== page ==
Downtown Metra lot repair on hold after development fizzles
Another proposed development for a long empty industrial property adjacent to the Metra station in busy downtown Libertyville has fizzled, leaving substantial repairs of the commuter lot on hold.
At issue is 7 acres once occupied by Trimm Inc., a former manufacturing plant that was closed and relocated in 2003.
The strategically located property has been an elusive potential development site since 2006, when the village in an agreement with the landowner, Newton Instrument Co., gave the go-ahead to build as many as 130 condos or townhouses.
Libertyville originally offered to buy the property for $2.4 million but was rebuffed after lowering the offer to $2 million because of soil contamination. A lawsuit and countersuit ensued leading to the settlement.
Since then, grand plans have come and gone, in part because of the work needed to allow homes to be built on the site.
"It's tough because of the contaminated soil," Mayor Terry Weppler said of development on the property.
The third and most recent plan was presented in summer 2017 by then-Lake Forest architect/developer Rick Swanson. Station Square envisioned an Arts and Crafts style community of 56 apartments, 34 townhouses and four single family homes -- far fewer than allowed under the 2006 agreement.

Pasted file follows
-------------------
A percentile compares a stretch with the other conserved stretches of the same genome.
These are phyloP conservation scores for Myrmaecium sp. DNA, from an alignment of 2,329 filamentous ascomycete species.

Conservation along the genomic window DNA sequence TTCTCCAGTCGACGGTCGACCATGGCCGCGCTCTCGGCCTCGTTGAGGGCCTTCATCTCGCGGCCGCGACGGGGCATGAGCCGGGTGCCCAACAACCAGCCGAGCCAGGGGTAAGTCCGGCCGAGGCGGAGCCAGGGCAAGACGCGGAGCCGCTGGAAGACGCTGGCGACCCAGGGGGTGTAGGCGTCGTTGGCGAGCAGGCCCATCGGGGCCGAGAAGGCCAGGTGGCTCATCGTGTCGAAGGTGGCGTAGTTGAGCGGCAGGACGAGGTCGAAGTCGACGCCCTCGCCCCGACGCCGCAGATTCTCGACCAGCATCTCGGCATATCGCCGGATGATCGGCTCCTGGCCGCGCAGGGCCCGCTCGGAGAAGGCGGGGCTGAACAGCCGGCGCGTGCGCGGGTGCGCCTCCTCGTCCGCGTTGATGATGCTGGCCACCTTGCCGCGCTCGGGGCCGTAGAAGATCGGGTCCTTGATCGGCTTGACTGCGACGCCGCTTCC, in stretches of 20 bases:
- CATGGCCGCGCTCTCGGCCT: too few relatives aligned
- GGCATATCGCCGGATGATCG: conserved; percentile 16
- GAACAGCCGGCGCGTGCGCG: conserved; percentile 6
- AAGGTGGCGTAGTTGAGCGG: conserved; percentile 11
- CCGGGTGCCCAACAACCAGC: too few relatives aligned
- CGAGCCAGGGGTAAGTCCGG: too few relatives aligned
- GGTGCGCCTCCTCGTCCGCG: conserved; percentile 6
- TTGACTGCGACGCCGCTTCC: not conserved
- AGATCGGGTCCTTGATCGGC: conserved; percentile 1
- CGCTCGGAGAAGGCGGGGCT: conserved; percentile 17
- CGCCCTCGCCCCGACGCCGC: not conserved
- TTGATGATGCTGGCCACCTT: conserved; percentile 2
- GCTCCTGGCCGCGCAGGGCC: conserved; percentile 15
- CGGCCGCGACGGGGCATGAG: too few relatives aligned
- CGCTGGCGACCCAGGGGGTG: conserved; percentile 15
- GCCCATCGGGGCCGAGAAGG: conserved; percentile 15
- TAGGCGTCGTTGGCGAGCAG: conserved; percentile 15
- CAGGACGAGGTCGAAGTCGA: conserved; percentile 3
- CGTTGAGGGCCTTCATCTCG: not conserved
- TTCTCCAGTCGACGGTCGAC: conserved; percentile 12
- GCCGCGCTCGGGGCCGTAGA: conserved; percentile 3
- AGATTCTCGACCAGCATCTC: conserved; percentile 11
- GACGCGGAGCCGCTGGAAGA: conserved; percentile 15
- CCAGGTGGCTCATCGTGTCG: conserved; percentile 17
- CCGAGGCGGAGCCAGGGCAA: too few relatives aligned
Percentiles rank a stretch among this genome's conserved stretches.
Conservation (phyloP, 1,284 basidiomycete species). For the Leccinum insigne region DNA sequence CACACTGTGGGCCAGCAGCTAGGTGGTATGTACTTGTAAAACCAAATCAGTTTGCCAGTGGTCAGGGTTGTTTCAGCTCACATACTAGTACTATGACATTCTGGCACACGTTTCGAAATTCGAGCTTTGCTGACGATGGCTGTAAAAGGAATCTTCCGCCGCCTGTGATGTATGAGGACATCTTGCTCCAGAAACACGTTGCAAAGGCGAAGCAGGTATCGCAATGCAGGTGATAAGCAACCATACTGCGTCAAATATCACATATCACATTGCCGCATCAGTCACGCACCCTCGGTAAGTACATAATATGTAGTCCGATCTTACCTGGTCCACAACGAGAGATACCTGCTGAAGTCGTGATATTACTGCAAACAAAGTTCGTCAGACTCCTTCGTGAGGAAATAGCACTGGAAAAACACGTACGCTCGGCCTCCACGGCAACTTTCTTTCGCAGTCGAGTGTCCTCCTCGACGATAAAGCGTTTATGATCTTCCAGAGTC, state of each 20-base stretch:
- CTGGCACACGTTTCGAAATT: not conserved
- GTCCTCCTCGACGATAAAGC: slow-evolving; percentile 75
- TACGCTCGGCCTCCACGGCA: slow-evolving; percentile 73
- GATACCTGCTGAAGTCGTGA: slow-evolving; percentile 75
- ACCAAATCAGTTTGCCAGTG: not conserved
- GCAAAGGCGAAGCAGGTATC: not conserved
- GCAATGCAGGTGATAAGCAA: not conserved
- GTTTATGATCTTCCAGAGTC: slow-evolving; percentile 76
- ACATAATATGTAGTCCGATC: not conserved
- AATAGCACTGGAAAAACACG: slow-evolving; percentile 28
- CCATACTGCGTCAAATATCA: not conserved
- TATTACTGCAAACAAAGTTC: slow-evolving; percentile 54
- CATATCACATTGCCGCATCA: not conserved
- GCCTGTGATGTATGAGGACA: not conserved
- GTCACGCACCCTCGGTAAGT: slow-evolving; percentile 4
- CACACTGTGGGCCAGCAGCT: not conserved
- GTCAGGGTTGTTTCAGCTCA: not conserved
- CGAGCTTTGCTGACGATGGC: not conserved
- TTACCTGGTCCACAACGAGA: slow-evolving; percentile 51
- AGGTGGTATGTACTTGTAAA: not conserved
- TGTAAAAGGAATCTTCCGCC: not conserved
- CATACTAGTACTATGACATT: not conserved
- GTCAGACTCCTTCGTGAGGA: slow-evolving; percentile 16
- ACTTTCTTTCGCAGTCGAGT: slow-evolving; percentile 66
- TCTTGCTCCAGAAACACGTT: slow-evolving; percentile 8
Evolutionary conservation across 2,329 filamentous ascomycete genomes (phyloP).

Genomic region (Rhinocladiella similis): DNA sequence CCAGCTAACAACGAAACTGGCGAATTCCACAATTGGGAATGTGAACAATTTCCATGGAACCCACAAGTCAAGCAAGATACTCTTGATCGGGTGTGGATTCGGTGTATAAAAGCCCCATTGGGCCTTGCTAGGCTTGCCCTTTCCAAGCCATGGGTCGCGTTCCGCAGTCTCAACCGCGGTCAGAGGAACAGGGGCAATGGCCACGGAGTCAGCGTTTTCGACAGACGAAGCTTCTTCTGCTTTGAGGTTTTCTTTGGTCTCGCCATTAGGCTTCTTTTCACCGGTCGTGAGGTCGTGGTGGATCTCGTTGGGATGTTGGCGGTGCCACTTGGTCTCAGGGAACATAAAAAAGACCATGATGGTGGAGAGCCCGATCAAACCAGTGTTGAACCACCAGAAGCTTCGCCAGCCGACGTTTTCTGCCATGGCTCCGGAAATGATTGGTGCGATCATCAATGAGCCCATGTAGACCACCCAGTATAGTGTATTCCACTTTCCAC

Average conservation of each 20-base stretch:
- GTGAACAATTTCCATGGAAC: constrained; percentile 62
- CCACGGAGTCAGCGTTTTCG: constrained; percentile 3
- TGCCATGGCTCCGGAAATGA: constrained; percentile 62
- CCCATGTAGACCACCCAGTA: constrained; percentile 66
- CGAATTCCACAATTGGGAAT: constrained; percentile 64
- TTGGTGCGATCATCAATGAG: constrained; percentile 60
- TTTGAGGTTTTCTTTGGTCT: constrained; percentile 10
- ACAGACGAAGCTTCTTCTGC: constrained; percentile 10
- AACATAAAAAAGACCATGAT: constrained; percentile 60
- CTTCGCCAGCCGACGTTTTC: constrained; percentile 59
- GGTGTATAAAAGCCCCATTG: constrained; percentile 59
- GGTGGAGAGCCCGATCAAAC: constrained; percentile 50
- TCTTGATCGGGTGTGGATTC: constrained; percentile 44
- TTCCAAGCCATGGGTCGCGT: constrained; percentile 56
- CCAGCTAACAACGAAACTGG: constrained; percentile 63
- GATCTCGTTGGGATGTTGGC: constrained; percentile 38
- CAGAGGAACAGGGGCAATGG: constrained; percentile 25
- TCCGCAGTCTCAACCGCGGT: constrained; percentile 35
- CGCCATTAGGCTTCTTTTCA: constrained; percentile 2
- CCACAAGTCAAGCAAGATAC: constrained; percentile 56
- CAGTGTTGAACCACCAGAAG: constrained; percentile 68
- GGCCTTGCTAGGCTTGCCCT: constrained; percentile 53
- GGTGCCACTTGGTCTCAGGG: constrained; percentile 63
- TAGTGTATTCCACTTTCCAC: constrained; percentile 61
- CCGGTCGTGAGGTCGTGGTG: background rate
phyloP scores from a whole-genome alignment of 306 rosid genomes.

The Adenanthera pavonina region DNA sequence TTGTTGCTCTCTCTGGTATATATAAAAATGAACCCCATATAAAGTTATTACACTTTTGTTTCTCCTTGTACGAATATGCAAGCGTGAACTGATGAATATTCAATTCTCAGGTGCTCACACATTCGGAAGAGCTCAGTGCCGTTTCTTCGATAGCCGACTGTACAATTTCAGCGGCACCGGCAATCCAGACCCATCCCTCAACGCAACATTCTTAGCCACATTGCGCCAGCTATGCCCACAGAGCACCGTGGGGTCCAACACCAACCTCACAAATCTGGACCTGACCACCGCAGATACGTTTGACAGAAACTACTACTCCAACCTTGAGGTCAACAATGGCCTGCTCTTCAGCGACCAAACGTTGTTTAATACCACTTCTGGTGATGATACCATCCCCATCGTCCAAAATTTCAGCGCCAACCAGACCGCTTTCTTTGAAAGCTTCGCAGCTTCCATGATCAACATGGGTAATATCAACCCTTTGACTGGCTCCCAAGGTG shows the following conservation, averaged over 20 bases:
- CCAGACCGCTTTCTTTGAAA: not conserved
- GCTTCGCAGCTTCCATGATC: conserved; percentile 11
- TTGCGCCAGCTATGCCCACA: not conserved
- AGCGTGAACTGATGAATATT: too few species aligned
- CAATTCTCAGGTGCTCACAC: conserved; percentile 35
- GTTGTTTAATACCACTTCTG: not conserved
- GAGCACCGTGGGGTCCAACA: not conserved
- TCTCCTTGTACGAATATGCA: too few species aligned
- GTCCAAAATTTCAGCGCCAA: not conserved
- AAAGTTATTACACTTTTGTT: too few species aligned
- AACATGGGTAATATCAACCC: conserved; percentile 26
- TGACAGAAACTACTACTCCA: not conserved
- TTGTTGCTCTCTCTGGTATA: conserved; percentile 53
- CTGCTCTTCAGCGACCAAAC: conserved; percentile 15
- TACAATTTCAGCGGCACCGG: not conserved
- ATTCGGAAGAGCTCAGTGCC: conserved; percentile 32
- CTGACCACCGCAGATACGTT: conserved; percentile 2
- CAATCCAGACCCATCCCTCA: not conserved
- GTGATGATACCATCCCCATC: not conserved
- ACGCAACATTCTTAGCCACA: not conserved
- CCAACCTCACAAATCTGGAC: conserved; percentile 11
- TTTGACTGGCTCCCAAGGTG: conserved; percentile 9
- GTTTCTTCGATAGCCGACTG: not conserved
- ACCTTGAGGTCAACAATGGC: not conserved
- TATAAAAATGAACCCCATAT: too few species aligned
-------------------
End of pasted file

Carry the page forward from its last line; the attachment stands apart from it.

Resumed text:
"We are no longer engaged with the development of the Trimm property," said Swanson, who developed the Parkside at Libertyville townhouse community on Winchester Road in town.
Swanson, who has moved his business to Scottsdale, Arizona, said he was close to having cost-sharing issues worked out, but the seller wouldn't allow more time to finalize a development agreement with the village.
"After several attempts to resurrect the deal with the seller and our investment partners, they elected to put the property back on the market," said Swanson. Had the time been given, Station Square would be under construction, Swanson added.
One of the key aspects of his proposal was a land swap with the village in order to reconfigure and add to the commuter parking lot. In the interim, the old train station basically has been replaced, a $1.3 million project.
But the village has deferred major work on the parking lot because of pending development.
"It's in pretty bad shape," Weppler said. "How long are we going to wait on the Trimm property to do something?"
Community Development Director John Spoden said there is interest from another party in potential residential development but no proposal has been filed with the village.
"If they indicate they're interested, maybe we'll hold up a bit," Weppler said of the potential party. However, if that isn't forthcoming, he would like engineering required for a parking lot renovation to proceed.